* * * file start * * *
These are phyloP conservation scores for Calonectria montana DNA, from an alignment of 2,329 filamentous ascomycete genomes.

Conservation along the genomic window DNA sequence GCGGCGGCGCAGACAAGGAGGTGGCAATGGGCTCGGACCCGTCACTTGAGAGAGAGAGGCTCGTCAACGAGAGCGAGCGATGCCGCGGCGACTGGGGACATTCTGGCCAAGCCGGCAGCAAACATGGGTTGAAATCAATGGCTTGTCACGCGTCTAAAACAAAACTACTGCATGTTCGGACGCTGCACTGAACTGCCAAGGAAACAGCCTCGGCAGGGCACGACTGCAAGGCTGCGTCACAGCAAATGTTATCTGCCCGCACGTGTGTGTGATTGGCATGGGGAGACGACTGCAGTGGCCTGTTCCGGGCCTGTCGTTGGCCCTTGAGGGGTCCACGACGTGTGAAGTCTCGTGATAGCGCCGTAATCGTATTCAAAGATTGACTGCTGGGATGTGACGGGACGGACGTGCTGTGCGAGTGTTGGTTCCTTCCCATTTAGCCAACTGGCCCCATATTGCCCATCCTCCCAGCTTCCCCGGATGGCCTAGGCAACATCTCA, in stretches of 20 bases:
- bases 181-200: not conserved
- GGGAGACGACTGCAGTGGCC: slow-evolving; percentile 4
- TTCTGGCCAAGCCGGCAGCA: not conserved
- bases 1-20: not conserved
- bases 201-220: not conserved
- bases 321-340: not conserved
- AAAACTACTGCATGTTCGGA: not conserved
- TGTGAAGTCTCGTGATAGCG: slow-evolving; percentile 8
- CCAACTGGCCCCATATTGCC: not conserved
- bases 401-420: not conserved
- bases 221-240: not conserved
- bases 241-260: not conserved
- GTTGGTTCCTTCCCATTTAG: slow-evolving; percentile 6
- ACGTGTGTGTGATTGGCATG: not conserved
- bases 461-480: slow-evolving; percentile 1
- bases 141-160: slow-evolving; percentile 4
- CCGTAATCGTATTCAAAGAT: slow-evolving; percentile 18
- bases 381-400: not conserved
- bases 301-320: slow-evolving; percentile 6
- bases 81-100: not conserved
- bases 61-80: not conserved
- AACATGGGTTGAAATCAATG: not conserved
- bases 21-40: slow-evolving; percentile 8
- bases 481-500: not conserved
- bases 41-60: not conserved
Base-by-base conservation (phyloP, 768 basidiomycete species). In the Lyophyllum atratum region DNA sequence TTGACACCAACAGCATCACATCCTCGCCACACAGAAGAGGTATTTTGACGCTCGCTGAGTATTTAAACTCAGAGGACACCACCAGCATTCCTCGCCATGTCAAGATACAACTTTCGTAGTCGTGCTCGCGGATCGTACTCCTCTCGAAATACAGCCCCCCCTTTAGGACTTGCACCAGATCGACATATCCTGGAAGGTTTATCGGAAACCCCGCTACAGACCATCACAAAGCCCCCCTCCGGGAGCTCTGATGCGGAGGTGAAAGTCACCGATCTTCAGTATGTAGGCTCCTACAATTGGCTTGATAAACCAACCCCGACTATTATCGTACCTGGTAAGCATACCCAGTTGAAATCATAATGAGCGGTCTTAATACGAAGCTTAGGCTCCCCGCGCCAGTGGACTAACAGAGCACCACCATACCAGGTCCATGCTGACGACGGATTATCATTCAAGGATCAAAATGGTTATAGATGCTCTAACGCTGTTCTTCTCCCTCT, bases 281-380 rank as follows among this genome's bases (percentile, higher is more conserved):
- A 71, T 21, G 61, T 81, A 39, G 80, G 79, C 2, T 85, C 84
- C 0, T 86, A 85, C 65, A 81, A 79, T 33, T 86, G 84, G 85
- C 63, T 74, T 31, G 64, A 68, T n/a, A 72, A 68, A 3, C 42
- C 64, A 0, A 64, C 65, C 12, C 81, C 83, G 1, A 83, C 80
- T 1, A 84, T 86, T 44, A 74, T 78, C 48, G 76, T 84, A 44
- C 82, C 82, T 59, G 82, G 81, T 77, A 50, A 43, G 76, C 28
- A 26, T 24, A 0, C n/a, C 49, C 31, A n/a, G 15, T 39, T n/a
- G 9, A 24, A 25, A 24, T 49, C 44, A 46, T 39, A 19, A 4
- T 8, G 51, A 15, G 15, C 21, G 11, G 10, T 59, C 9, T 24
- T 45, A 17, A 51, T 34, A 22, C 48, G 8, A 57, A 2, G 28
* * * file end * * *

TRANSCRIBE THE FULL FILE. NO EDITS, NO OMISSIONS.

These are phyloP conservation scores for Calonectria montana DNA, from an alignment of 2,329 filamentous ascomycete genomes.

Conservation along the genomic window DNA sequence GCGGCGGCGCAGACAAGGAGGTGGCAATGGGCTCGGACCCGTCACTTGAGAGAGAGAGGCTCGTCAACGAGAGCGAGCGATGCCGCGGCGACTGGGGACATTCTGGCCAAGCCGGCAGCAAACATGGGTTGAAATCAATGGCTTGTCACGCGTCTAAAACAAAACTACTGCATGTTCGGACGCTGCACTGAACTGCCAAGGAAACAGCCTCGGCAGGGCACGACTGCAAGGCTGCGTCACAGCAAATGTTATCTGCCCGCACGTGTGTGTGATTGGCATGGGGAGACGACTGCAGTGGCCTGTTCCGGGCCTGTCGTTGGCCCTTGAGGGGTCCACGACGTGTGAAGTCTCGTGATAGCGCCGTAATCGTATTCAAAGATTGACTGCTGGGATGTGACGGGACGGACGTGCTGTGCGAGTGTTGGTTCCTTCCCATTTAGCCAACTGGCCCCATATTGCCCATCCTCCCAGCTTCCCCGGATGGCCTAGGCAACATCTCA, in stretches of 20 bases:
- bases 181-200: not conserved
- GGGAGACGACTGCAGTGGCC: slow-evolving; percentile 4
- TTCTGGCCAAGCCGGCAGCA: not conserved
- bases 1-20: not conserved
- bases 201-220: not conserved
- bases 321-340: not conserved
- AAAACTACTGCATGTTCGGA: not conserved
- TGTGAAGTCTCGTGATAGCG: slow-evolving; percentile 8
- CCAACTGGCCCCATATTGCC: not conserved
- bases 401-420: not conserved
- bases 221-240: not conserved
- bases 241-260: not conserved
- GTTGGTTCCTTCCCATTTAG: slow-evolving; percentile 6
- ACGTGTGTGTGATTGGCATG: not conserved
- bases 461-480: slow-evolving; percentile 1
- bases 141-160: slow-evolving; percentile 4
- CCGTAATCGTATTCAAAGAT: slow-evolving; percentile 18
- bases 381-400: not conserved
- bases 301-320: slow-evolving; percentile 6
- bases 81-100: not conserved
- bases 61-80: not conserved
- AACATGGGTTGAAATCAATG: not conserved
- bases 21-40: slow-evolving; percentile 8
- bases 481-500: not conserved
- bases 41-60: not conserved
Base-by-base conservation (phyloP, 768 basidiomycete species). In the Lyophyllum atratum region DNA sequence TTGACACCAACAGCATCACATCCTCGCCACACAGAAGAGGTATTTTGACGCTCGCTGAGTATTTAAACTCAGAGGACACCACCAGCATTCCTCGCCATGTCAAGATACAACTTTCGTAGTCGTGCTCGCGGATCGTACTCCTCTCGAAATACAGCCCCCCCTTTAGGACTTGCACCAGATCGACATATCCTGGAAGGTTTATCGGAAACCCCGCTACAGACCATCACAAAGCCCCCCTCCGGGAGCTCTGATGCGGAGGTGAAAGTCACCGATCTTCAGTATGTAGGCTCCTACAATTGGCTTGATAAACCAACCCCGACTATTATCGTACCTGGTAAGCATACCCAGTTGAAATCATAATGAGCGGTCTTAATACGAAGCTTAGGCTCCCCGCGCCAGTGGACTAACAGAGCACCACCATACCAGGTCCATGCTGACGACGGATTATCATTCAAGGATCAAAATGGTTATAGATGCTCTAACGCTGTTCTTCTCCCTCT, bases 281-380 rank as follows among this genome's bases (percentile, higher is more conserved):
- A 71, T 21, G 61, T 81, A 39, G 80, G 79, C 2, T 85, C 84
- C 0, T 86, A 85, C 65, A 81, A 79, T 33, T 86, G 84, G 85
- C 63, T 74, T 31, G 64, A 68, T n/a, A 72, A 68, A 3, C 42
- C 64, A 0, A 64, C 65, C 12, C 81, C 83, G 1, A 83, C 80
- T 1, A 84, T 86, T 44, A 74, T 78, C 48, G 76, T 84, A 44
- C 82, C 82, T 59, G 82, G 81, T 77, A 50, A 43, G 76, C 28
- A 26, T 24, A 0, C n/a, C 49, C 31, A n/a, G 15, T 39, T n/a
- G 9, A 24, A 25, A 24, T 49, C 44, A 46, T 39, A 19, A 4
- T 8, G 51, A 15, G 15, C 21, G 11, G 10, T 59, C 9, T 24
- T 45, A 17, A 51, T 34, A 22, C 48, G 8, A 57, A 2, G 28